The troubled appeals process for Medicare payments came under particular scrutiny. Agrawal testified that the first two levels of appeals, which are handled directly by the agency, are functioning efficiently, with most determinations made within 60 days. But administration officials acknowledged that the process breaks down when providers seek further review by the Office of Medicare Hearings and Appeals (OMHA). Last year, the agency introduced a two-year moratorium on assigning new appeals to administrative law judges because they couldn't handle the caseload. OMHA expects the backlog of appeals to top 1 million this year.
“A concerted effort by all key players—including CMS, OMHA and Congress—is needed to address this issue and to maintain the integrity of the appeals system,” said Brian Ritchie, acting deputy inspector general for evaluation and inspections at HHS' Office of Inspector General, during the hearing.
In January, the American Hospital Association sent a letter to the CMS Administrator Marilyn Tavenner (PDF), decrying the moratorium and mounting backlog of appeals. Rick Pollack, the AHA's executive vice president, pointed out that hospitals prevail in nearly 70% of their OMHA appeals. “Excessive inappropriate denials by Medicare Recovery Audit Contractors (RACs) are a direct driver of the ALJ backlog,” Pollack wrote. “Hospitals have been put in an untenable position in which the nearly unfettered ability of RACs to churn out erroneous denials forces them to pursue appeals in order to receive payment for medically necessary care, while the inability of OMHA to manage the appeals process within the timeframes required by the Social Security Act holds that payment hostage.”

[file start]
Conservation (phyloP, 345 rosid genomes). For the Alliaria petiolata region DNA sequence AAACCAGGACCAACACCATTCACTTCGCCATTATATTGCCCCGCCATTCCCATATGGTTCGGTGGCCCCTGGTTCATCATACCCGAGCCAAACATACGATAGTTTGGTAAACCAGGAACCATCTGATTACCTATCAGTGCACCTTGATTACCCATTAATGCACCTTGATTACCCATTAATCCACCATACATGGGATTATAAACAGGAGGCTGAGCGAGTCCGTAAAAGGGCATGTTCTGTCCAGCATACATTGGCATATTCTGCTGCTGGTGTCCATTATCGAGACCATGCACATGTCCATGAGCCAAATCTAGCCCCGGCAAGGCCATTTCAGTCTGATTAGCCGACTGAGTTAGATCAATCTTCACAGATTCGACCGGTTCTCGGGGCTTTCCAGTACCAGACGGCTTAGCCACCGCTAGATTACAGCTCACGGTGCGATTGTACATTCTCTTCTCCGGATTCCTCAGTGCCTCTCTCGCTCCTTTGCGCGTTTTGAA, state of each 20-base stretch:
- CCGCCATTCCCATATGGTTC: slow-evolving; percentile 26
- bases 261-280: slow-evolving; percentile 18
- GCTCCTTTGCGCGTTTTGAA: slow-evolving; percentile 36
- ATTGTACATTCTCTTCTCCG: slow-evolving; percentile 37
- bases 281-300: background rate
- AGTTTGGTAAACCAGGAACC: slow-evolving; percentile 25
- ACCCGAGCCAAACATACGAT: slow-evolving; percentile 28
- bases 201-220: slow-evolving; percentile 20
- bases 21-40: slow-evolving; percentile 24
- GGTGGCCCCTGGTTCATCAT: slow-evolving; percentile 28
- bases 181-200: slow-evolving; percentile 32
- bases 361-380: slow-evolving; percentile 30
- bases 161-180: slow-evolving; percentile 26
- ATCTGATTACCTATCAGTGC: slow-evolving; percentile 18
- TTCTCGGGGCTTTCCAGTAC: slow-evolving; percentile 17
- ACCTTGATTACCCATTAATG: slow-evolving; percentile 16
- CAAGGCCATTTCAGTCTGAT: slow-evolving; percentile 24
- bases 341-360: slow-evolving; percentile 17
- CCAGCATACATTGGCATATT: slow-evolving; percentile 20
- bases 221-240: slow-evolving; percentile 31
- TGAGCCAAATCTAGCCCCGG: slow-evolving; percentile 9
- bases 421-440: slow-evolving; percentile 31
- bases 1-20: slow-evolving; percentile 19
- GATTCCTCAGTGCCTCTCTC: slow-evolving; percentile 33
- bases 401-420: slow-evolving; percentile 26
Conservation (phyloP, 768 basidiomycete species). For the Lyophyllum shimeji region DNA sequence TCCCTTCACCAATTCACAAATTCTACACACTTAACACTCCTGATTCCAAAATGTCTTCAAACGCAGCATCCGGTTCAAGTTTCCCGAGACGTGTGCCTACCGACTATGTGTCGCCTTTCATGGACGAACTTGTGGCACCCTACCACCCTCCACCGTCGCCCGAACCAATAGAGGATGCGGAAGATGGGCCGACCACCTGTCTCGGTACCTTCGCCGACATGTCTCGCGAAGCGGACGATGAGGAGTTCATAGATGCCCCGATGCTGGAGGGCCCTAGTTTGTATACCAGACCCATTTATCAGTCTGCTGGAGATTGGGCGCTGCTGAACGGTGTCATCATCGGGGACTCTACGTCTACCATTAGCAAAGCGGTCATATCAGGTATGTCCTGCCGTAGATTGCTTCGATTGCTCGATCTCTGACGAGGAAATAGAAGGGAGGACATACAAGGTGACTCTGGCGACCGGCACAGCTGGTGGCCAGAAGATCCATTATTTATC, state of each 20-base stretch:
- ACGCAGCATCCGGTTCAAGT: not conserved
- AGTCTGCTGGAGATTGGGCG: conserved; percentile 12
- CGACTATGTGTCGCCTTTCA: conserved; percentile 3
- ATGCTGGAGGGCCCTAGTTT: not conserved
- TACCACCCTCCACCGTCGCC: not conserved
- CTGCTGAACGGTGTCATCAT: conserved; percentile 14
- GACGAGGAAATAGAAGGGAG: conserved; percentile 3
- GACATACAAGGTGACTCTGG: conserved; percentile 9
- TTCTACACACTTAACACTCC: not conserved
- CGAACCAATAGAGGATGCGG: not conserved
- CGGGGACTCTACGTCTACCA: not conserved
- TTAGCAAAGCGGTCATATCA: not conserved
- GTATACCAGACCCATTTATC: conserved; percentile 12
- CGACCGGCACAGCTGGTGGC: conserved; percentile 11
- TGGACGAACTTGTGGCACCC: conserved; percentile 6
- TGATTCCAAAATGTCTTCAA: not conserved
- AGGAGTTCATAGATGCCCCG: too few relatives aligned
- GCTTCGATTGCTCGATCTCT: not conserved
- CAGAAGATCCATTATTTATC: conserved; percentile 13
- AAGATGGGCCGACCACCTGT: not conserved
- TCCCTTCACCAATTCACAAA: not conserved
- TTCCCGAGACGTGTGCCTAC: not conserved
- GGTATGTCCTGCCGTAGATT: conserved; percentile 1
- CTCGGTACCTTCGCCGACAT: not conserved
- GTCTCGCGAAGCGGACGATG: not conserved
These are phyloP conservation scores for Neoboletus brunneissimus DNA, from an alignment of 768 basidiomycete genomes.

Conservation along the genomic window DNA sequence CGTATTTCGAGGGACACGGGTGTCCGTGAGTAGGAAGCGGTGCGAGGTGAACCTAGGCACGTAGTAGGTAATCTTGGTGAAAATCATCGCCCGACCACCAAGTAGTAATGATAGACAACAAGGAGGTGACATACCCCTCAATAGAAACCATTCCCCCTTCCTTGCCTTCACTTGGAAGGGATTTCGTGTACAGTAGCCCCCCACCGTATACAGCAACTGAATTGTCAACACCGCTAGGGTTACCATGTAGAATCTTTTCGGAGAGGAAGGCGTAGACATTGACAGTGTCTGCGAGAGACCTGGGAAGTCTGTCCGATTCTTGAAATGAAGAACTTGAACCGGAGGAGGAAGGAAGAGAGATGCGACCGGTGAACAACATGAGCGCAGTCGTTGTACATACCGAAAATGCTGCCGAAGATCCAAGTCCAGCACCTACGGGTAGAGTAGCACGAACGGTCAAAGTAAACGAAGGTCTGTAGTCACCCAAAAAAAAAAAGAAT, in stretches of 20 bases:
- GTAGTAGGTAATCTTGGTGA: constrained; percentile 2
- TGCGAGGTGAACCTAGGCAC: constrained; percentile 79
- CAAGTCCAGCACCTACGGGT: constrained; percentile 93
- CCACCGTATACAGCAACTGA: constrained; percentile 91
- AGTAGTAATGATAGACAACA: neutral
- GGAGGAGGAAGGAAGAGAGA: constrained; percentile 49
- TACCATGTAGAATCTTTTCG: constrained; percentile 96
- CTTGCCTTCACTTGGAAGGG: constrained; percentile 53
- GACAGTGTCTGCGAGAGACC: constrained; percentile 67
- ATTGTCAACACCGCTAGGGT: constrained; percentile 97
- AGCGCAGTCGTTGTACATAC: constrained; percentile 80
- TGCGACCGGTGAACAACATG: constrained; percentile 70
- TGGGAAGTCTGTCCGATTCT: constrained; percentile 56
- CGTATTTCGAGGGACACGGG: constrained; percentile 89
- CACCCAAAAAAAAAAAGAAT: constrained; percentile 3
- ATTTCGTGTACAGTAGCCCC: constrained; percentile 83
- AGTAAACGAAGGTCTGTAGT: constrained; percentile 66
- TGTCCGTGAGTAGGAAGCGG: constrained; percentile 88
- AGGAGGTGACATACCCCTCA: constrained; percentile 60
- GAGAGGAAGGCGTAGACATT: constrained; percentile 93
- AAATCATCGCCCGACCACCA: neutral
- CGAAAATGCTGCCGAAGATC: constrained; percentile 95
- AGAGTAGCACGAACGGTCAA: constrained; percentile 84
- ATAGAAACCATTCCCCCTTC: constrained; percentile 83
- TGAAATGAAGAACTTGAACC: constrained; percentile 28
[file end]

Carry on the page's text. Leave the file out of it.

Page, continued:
Legislators voices similar concerns. In particular, they worried that small facilities with tight margins might not be able to afford the laborious appeals process and will therefore be denied proper payments. “Large hospitals and large hospital groups can afford to wait a decade potentially,” Grisham said. “Small hospitals cannot.”
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